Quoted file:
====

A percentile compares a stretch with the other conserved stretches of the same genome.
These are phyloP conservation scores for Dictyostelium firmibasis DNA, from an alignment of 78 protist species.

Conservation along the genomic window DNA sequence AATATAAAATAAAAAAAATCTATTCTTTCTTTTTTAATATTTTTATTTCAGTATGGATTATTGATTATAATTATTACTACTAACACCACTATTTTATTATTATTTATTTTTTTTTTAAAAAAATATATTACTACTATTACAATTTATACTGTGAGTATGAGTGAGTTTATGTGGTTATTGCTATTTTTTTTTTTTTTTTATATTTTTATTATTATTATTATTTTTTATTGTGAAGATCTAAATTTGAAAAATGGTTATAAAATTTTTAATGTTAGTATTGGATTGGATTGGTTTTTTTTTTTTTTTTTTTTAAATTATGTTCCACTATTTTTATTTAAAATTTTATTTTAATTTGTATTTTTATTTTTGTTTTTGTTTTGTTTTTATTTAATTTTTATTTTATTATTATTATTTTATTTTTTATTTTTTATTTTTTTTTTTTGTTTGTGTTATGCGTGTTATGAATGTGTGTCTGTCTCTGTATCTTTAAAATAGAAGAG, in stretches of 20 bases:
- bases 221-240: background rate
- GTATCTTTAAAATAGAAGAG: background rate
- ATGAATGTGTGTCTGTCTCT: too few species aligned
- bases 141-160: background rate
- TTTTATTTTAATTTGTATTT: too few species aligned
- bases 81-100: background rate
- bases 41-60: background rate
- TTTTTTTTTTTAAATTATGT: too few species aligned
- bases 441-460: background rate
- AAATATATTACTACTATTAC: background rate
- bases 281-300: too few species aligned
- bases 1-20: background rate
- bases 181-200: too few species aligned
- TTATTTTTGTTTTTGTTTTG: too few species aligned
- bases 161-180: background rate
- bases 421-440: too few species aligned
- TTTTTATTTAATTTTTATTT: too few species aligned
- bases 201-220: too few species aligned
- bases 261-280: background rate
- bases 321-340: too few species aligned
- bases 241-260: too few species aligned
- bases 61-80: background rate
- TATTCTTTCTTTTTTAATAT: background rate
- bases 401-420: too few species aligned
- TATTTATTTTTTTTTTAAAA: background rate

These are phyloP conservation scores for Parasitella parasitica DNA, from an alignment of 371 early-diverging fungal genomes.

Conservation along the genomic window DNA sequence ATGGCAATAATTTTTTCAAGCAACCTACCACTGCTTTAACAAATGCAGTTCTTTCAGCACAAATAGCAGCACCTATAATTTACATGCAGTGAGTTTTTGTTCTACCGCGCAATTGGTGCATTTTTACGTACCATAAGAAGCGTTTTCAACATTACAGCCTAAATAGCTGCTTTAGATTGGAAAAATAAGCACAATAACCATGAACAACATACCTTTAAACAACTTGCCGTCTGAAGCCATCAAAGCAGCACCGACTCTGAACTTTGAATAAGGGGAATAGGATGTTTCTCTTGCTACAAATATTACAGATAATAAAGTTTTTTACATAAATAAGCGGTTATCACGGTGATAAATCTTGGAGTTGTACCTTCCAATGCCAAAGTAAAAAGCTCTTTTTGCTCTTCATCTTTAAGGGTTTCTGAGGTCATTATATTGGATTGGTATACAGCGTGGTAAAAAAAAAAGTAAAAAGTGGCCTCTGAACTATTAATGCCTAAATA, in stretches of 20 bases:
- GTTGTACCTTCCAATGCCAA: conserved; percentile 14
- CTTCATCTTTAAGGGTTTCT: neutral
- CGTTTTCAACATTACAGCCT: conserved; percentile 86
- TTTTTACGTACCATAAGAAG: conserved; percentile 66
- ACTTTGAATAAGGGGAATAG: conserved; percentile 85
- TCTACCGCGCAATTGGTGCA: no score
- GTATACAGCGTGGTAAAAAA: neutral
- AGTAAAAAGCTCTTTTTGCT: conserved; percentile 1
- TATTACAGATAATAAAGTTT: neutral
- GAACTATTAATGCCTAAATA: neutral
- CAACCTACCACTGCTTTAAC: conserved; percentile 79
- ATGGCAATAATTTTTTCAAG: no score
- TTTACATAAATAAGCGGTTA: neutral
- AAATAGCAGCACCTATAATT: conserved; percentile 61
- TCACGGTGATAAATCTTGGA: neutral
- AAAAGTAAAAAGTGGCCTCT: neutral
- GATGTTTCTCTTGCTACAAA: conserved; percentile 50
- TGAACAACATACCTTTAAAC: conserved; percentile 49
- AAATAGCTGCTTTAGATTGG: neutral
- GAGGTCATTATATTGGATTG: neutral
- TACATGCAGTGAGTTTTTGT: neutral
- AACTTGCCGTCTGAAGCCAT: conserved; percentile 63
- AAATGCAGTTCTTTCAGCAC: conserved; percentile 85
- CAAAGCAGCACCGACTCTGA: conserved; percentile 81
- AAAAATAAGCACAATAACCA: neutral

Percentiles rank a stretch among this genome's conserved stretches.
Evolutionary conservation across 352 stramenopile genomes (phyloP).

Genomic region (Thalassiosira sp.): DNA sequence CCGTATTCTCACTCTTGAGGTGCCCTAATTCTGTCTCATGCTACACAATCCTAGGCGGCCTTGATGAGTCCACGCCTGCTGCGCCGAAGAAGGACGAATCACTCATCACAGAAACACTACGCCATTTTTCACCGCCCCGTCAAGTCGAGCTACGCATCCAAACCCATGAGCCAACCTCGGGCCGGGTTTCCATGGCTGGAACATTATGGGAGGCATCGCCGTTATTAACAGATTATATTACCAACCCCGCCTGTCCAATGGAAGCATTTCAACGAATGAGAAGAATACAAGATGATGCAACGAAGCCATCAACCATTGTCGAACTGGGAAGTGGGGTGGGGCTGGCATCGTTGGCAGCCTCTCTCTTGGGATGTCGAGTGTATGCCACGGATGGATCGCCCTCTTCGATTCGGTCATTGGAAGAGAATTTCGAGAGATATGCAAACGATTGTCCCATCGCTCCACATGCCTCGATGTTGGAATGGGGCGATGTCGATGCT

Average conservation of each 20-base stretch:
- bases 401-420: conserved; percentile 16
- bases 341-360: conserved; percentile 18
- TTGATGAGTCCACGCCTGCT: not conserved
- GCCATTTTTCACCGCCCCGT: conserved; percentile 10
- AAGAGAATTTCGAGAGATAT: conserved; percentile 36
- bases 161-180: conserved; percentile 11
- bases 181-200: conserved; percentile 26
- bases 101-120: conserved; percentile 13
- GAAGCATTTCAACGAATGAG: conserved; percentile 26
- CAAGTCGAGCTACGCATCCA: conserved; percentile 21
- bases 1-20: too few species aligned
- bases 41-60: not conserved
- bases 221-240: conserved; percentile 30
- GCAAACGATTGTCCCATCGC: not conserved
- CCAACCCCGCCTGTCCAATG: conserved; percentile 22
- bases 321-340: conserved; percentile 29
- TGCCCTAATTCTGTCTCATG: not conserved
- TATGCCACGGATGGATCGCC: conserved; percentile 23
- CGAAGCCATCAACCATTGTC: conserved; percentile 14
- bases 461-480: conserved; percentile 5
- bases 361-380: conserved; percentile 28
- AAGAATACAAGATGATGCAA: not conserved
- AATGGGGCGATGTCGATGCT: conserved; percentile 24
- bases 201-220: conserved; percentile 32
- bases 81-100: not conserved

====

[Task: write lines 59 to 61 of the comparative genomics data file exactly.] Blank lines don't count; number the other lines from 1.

Average conservation of each 20-base stretch:
- bases 401-420: conserved; percentile 16
- bases 341-360: conserved; percentile 18